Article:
|Scientific Name:||Eleotris melanosoma|
|Species Authority:||Bleeker, 1853|
Culius macrocephalus Bleeker, 1857
Eleotris macrocephala Bleeker, 1857
|Taxonomic Source(s):||Kottelat, M. 2013. The fishes of the inland waters of southeast Asia: a catalogue and core bibiography of the fishes known to occur in freshwaters, mangroves and estuaries. Raffles Bulletin of Zoology Supplement No. 27: 1-663.|
Eleotris melanosoma was described from Wahai in the Maluku islands (Bleeker 1852). It is distinguished from congeners in having 46–58 lateral row scales, usually 18–19 pectoral rays, 12–13 gill rakers on the first gill arch and two longitudinal rows of papillae on the opercle meeting posteriorly (Kottelat et al. 1993).
This species has been confused with Eleotris fusca; hence Pusey et al. (2004) combined their natural history account of both. Research on the taxonomy of E. fusca is currently underway (P. Keith pers comm. 2011).
|Red List Category & Criteria:||Least Concern ver 3.1|
|Assessor(s):||Larson, H. & Ng, H.H.|
|Reviewer(s):||Ram, M., Beresford, A., Collen, B., Richman, N. & Chenery, A.|
|Contributor(s):||Livingston, F., Wilson, P., Lintott, P., Kemp, K., Batchelor, A., Milligan, HT, Keith, P., Hoese, D., De Silva, R., Lutz, M.L., Jopling, B., Lewis, S., Sears, J. & Smith, J.|
This is a very widespread, abundant species with no known or projected threats. The global population of this species is not expected to undergo any significant decline in the near future, and it is assessed as Least Concern.
|Previously published Red List assessments:|
The species is known from Asia and Oceania: from the east African coast, and from the Society Islands to north of Japan. This species has been introduced into the Panama Canal Zone (Koumans 1953).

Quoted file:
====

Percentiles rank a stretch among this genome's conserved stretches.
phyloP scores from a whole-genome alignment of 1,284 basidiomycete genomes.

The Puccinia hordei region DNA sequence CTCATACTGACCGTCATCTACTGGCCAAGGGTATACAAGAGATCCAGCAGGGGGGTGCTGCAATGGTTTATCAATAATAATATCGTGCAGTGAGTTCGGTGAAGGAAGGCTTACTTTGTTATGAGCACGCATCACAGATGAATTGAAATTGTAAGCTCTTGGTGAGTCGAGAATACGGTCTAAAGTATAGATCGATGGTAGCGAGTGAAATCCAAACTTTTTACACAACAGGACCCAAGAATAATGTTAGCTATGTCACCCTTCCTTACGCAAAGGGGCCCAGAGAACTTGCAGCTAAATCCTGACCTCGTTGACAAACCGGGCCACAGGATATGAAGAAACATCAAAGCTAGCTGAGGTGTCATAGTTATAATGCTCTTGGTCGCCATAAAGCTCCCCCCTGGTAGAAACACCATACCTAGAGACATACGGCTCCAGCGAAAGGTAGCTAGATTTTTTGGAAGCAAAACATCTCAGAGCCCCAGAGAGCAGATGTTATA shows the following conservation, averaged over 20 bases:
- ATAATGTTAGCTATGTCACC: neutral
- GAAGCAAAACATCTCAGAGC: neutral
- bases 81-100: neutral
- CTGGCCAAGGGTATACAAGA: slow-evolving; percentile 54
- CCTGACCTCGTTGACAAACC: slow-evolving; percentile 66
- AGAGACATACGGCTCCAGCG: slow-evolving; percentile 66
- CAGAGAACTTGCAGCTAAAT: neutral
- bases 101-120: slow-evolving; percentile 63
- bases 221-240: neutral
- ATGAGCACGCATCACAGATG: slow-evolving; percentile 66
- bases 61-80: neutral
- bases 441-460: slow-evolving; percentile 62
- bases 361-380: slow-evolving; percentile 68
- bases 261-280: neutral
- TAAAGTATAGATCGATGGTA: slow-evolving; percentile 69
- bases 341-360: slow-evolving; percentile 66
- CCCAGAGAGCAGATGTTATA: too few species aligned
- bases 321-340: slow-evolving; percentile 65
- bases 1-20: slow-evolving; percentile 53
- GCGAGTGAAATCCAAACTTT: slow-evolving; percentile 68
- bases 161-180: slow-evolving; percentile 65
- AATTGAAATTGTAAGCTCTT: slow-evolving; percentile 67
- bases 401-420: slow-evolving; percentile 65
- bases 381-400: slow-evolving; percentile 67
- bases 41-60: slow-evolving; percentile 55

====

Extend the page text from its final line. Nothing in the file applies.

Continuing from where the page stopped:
Native:American Samoa (American Samoa); Australia (Queensland); China; Fiji; French Polynesia; Hong Kong; Indonesia; Japan; Kenya; Korea, Democratic People's Republic of; Korea, Republic of; Madagascar; Maldives; Mozambique; New Caledonia; Northern Mariana Islands; Palau; Papua New Guinea; Philippines; Samoa; Seychelles; Singapore; South Africa; Taiwan, Province of China; Tanzania, United Republic of; Thailand; Tonga; Vanuatu
|FAO Marine Fishing Areas:|
Indian Ocean – western; Pacific – eastern central; Pacific – northwest; Pacific – western central
|Range Map:||Click here to open the map viewer and explore range.|
|Population:||There is no information on population trends available for this species. However, given its very wide distribution and the absence of any significant threats, the global population can be considered stable.|
|Current Population Trend:||Stable|
|Habitat and Ecology:||This is a demersal, amphidromous species that can usually be found on mud, sand or gravel substrates. Adults inhabit brackish estuaries and medium to large size rivers. Individuals (like most in the genus) require concealment among leaf litter, woody debris and submerged bank vegetation of freshwater streams.|
The species has been well-studied in Okinawa, Japan (Maeda and Tachihara 2005, Maeda et al. 2007), where this species spawns during May to December, but their pelagic larval duration is not known. The larvae settle out within estuarine waters (tidally influenced).
|Continuing decline in area, extent and/or quality of habitat:||Unknown|
|Use and Trade:||This species is occasionally caught in subsistence fisheries (although not targeted), and is rarely caught as an ornamental fish.|
|Major Threat(s):||There are no known major threats for this species. It is known from estuarine and riverine habitats where it may suffer localised declines due to water pollution and fishing activity.|
|Conservation Actions:||Although this is a common, very widespread species, more information about its population size and trends, biology and potential threats (even if localized) facing this species is required. No species-specific conservation measures are in place or needed at present. It occurs within several protected areas within its range.|
|Citation:||Larson, H. & Ng, H.H. 2012. Eleotris melanosoma. The IUCN Red List of Threatened Species 2012: e.T7135A3137232.Downloaded on 24 March 2017.|
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